I’m sure at this point you might have noticed a recurring theme that landlords were often at the receiving end of curses (which is very understandable given Irish history). Threatening rhyming curse letters were sent to Landlords and musical curses were also composed. An example from Limerick in 1886 certainly doesn’t hold back:
“May you wither up by the fire of hell soon and sudden, may the flesh rot off your bones, and fall away putrid before your eyes, and may the consolation of eternal flames come to be your consolation in your last illness, and that the hearthstone of hell be your pillow forever’.
As extreme as the above example may seem, it wasn’t unique. Curses often asked for all sorts of terrible things to happen to the intended victim such as broken bones, rotting flesh, heads smashed, stomachs exploded, Limbs withered, Blinding and so forth.
 

Cursing Stones

Here again, we have an example of something that could curse or cure. This was done similar to the examples we have seen above with the anvil and millstone. Turning them “tuathal” or anti-clockwise while chanting an incantation would send out a curse. These are often found at ecclesiastical sites, often known as ‘ballaun stones’. Sometimes they have ‘homing stones’ that return to the site should anybody take them. As with many of the examples we have looked at above, the curse had to be warranted or would be sent back at you. Interestingly, despite the cursing stones most likely having an ecclesiastical origin or usage, many were destroyed in the 19th century by the clergy due to their connection to cursing. Stones that “had long being used to lay powerful maledictions” were sought out and systematically destroyed or buried. Fortuitously, they didn’t get them all and we have a number of examples dotted around the country.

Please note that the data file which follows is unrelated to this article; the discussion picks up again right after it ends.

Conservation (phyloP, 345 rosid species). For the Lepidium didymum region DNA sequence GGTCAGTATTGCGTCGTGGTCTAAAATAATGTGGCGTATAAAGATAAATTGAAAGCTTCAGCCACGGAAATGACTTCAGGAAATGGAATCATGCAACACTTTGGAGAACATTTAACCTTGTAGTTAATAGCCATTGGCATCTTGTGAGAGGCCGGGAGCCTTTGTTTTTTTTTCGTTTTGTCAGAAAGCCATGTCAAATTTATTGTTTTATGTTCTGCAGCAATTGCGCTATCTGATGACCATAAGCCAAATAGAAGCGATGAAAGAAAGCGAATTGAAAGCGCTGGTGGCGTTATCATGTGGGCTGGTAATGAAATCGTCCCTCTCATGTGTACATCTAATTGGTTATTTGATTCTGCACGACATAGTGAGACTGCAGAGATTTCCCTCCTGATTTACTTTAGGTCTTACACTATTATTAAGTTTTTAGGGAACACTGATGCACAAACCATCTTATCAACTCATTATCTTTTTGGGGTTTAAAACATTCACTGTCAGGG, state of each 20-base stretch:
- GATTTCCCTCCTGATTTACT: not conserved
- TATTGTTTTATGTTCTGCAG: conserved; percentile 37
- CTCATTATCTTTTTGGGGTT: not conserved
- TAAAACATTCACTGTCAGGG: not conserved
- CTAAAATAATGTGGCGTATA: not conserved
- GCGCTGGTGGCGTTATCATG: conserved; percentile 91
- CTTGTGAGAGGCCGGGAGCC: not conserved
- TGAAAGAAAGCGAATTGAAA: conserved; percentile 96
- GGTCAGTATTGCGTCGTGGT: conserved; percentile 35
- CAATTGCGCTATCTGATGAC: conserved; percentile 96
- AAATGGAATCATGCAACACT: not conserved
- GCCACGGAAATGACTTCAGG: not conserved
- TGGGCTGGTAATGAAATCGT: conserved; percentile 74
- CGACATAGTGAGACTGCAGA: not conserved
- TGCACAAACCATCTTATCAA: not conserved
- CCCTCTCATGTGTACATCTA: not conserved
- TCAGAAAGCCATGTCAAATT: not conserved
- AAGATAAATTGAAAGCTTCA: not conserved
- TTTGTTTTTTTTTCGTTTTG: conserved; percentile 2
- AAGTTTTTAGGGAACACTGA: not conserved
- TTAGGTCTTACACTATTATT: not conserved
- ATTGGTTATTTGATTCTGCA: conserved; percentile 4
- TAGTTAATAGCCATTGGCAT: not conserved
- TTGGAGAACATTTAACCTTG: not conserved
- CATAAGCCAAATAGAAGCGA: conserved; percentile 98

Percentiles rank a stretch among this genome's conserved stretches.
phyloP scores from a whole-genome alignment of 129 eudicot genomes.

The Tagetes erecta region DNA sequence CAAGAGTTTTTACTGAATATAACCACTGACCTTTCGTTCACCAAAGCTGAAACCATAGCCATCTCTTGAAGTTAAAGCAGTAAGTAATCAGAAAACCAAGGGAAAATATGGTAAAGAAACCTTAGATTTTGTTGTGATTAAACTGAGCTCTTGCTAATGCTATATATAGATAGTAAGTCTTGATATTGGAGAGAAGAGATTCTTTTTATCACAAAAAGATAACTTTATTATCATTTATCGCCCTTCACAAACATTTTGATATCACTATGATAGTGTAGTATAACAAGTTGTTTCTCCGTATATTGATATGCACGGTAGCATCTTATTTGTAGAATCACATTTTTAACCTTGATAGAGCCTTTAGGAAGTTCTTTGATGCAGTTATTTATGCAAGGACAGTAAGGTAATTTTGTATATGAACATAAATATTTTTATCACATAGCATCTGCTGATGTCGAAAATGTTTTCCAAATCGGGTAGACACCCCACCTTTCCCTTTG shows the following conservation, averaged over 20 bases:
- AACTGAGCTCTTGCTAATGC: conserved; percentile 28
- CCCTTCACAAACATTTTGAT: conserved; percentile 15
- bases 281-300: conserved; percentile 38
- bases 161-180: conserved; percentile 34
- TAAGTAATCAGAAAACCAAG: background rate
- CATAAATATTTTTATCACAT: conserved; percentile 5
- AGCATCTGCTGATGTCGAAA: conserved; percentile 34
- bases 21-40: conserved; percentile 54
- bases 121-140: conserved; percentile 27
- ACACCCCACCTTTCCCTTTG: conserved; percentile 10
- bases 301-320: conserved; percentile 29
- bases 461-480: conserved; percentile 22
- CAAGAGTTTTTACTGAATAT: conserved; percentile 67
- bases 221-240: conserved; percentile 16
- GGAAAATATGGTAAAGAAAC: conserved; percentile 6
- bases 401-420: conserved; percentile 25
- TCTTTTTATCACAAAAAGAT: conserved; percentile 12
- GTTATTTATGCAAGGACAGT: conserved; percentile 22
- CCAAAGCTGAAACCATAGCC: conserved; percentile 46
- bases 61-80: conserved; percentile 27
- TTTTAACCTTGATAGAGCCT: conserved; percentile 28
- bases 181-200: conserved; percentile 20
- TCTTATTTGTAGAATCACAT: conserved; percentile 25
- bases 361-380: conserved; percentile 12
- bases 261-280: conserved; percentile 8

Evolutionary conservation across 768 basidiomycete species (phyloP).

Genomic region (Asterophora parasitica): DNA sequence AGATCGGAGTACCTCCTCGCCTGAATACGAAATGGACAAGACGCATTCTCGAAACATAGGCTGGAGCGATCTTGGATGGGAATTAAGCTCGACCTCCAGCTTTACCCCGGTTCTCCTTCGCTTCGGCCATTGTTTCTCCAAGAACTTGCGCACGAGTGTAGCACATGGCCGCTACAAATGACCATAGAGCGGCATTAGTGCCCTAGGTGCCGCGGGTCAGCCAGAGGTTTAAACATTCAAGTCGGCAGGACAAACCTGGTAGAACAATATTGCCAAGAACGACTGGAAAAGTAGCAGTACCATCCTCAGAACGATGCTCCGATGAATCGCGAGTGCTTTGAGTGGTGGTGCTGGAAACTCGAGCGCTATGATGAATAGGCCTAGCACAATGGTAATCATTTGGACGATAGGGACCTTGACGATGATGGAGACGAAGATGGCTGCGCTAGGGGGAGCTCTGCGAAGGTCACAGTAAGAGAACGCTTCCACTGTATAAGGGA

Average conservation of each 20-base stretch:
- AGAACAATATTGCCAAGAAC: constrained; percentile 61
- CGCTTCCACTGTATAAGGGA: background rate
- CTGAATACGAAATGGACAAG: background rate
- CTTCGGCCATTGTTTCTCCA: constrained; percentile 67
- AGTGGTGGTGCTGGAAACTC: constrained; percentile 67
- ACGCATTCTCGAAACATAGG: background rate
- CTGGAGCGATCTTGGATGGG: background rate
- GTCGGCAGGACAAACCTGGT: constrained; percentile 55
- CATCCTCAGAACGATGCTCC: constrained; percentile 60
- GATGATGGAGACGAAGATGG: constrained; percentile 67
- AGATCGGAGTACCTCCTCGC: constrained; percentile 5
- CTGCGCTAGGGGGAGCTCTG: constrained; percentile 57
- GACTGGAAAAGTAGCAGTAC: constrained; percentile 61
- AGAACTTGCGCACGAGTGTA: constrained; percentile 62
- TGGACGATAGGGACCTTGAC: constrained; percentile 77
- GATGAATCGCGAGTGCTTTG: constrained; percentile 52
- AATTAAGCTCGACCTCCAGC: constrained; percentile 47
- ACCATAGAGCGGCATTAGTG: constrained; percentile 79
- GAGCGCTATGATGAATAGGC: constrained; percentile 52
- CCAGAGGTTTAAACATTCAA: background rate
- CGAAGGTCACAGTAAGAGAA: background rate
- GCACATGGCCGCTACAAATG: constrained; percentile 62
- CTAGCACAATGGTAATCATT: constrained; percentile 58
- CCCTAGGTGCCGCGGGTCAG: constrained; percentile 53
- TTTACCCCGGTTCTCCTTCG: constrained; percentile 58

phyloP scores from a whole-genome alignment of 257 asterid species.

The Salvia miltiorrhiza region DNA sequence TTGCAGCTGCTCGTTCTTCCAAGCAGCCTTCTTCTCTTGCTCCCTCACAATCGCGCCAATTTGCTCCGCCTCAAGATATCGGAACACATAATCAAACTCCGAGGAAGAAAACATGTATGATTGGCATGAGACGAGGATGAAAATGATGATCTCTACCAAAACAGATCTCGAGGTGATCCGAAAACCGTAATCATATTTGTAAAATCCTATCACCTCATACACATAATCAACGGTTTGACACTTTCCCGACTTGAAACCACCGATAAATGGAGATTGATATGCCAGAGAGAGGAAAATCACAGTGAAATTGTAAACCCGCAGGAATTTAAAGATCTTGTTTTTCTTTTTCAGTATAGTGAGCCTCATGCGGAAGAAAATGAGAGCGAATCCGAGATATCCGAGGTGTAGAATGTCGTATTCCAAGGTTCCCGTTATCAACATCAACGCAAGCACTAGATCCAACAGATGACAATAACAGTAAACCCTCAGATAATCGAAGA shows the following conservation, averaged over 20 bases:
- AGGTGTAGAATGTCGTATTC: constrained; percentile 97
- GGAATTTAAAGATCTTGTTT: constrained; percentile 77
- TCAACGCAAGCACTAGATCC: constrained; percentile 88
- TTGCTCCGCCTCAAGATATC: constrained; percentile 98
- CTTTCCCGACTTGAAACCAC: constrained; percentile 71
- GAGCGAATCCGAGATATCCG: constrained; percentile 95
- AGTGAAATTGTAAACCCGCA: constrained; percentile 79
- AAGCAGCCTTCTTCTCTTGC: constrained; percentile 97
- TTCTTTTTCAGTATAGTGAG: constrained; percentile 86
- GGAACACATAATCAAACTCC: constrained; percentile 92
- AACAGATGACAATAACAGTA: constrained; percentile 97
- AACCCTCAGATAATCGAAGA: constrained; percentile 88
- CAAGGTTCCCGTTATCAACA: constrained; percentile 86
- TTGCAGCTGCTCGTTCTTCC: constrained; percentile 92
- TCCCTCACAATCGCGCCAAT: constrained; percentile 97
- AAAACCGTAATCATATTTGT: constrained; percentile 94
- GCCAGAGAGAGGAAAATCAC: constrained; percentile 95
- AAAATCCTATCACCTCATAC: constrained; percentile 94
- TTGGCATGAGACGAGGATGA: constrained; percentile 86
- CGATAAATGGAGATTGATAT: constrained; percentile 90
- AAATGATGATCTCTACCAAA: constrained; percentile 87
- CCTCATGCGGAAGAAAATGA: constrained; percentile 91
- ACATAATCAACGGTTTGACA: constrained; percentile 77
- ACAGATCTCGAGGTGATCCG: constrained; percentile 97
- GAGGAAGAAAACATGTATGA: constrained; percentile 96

NFSC: Vol.0095:147

Emloc is in the parish of Louisburg on the Sea. In olden times there were two stones or rather flags here; one standing, on the seashore, and the other longer and thinner lying by the first.
If your neighbors wanted fine weather very badly, and you wanted to send him bad weather because of a grudge you had against him you had only to repair to Emloc turn the sand with the long flat slab repeating the while the proper prayers in the proper way, and the next day the rain and the bad weather would pour down on your friend the enemy, and you had him settled.
Another tale about the Emloc stones tells of someone trying it out when there was no chance of rain forecast. Two days of torrential rain followed as soon as he had carried out the ritual. Upon visiting a local bar, a seanchaí told him that a priest had long ago dumped the stones in the sea. He replied that they must have washed back in (homing stones) and the the old people in the area believed there were  “bad spirits in them”.
 

The Evil Eye:

The Evil Eye was essentially a curse or malediction that could be placed on a person or animal by a person possessing the power to do so. This was done when the said person “glared” or stared intently at the intended victim. This is often referred to as being ‘overlooked’. The curse could be intentional or unintentional on the part of the caster. Children who weren’t blessed were in danger of being “overlooked” so it was considered suspicious to not utter “God bless the child” when seeing one. Overly admired children could also fall prey to the Evil Eye (Droch shiúl). Another form of protection falls under the category of really weird stuff you really shouldn’t do, and was carried out by spitting on the child. Countercharms were often used as a remedy:

·         Hum the alphabet
·         Hum the letters of the name of the victim
·         Write out the letters of the alphabet, sprinkle with holy water burn (with addition of cross x3)
·         Steal a piece of their cloak, burn it and inhale the smoke.
·         Red string tied to tales of animals (especially around Mayday)
 
The person who cast it could also reverse it.

An example from Duchas tells us: “ About forty years ago some people were admiring a heifer calf in a farmyard among whom was a woman reputed to have the “evil eye”. When the people had gone the calf fell to the ground in a fit, whereupon someone said that the woman with the “evil eye” should be asked to return [and} say “God bless her” over the calf. This was done immediately the calf stood up was as well as ever” (NFSC.Vol.0952:203).